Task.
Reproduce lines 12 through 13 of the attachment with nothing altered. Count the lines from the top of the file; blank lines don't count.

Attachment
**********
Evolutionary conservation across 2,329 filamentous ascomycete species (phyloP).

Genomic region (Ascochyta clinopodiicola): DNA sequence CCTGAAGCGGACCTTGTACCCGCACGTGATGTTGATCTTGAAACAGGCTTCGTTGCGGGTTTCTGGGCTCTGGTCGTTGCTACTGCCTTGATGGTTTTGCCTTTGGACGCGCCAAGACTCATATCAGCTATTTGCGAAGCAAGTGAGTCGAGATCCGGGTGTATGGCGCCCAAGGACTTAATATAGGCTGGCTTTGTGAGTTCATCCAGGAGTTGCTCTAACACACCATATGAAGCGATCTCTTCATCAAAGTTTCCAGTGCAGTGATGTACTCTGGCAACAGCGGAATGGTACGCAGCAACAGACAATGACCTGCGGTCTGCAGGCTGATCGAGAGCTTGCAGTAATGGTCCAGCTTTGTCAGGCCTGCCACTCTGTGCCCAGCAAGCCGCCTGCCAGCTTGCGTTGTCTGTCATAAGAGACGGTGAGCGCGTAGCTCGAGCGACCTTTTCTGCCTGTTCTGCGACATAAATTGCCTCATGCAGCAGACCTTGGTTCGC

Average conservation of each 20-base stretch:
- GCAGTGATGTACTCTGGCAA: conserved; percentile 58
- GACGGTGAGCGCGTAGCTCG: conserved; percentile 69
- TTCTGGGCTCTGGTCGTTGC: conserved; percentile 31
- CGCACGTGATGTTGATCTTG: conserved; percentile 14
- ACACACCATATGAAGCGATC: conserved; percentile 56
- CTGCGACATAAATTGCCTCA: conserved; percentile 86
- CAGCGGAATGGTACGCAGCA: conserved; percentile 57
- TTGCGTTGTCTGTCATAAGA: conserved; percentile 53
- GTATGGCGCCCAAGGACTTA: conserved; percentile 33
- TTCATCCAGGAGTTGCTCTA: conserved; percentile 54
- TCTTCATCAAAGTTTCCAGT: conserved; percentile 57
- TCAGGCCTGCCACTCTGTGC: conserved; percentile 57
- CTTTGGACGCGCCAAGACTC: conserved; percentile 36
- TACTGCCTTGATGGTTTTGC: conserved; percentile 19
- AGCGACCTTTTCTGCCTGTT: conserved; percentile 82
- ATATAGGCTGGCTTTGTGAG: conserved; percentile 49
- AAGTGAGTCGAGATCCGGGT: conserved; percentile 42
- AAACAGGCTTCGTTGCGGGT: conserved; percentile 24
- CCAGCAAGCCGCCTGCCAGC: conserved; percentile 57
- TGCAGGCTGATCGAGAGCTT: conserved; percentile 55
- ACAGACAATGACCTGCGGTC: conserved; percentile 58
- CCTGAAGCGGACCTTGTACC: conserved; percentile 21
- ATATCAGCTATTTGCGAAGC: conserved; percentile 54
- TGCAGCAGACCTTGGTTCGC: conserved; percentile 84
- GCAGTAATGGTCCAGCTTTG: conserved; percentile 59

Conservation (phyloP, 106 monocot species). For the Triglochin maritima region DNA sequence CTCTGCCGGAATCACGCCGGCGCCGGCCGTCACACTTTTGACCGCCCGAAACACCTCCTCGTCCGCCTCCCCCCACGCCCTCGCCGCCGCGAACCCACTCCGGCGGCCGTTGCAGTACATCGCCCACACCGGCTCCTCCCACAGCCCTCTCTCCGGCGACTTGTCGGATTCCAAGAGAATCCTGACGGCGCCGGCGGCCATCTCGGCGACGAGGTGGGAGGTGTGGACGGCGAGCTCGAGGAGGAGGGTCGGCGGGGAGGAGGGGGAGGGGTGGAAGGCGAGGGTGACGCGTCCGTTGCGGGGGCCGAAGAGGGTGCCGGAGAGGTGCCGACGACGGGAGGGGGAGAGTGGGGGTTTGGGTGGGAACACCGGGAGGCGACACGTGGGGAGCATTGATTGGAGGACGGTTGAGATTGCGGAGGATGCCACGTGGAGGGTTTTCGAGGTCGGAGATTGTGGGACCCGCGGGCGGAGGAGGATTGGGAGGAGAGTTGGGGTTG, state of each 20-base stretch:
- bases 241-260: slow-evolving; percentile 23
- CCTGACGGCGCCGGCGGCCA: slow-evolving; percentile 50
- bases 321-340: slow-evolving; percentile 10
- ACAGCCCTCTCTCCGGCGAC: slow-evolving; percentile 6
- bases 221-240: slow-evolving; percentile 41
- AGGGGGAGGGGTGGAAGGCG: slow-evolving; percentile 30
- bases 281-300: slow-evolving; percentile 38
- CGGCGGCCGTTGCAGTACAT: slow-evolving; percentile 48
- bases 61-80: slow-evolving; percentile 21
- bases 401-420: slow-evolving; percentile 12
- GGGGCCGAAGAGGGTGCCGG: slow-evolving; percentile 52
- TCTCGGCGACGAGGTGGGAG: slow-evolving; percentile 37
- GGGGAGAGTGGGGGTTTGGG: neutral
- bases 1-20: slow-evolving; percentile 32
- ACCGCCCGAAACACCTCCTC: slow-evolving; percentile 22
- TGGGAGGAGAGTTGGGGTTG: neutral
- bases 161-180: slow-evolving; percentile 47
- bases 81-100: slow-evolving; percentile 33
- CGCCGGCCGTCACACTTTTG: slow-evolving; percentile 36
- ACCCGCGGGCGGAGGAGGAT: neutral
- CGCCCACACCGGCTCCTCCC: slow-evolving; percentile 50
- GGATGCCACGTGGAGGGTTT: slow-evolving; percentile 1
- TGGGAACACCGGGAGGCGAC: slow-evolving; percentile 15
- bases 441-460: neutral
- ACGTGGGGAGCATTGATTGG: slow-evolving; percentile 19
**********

- GTATGGCGCCCAAGGACTTA: conserved; percentile 33
- TTCATCCAGGAGTTGCTCTA: conserved; percentile 54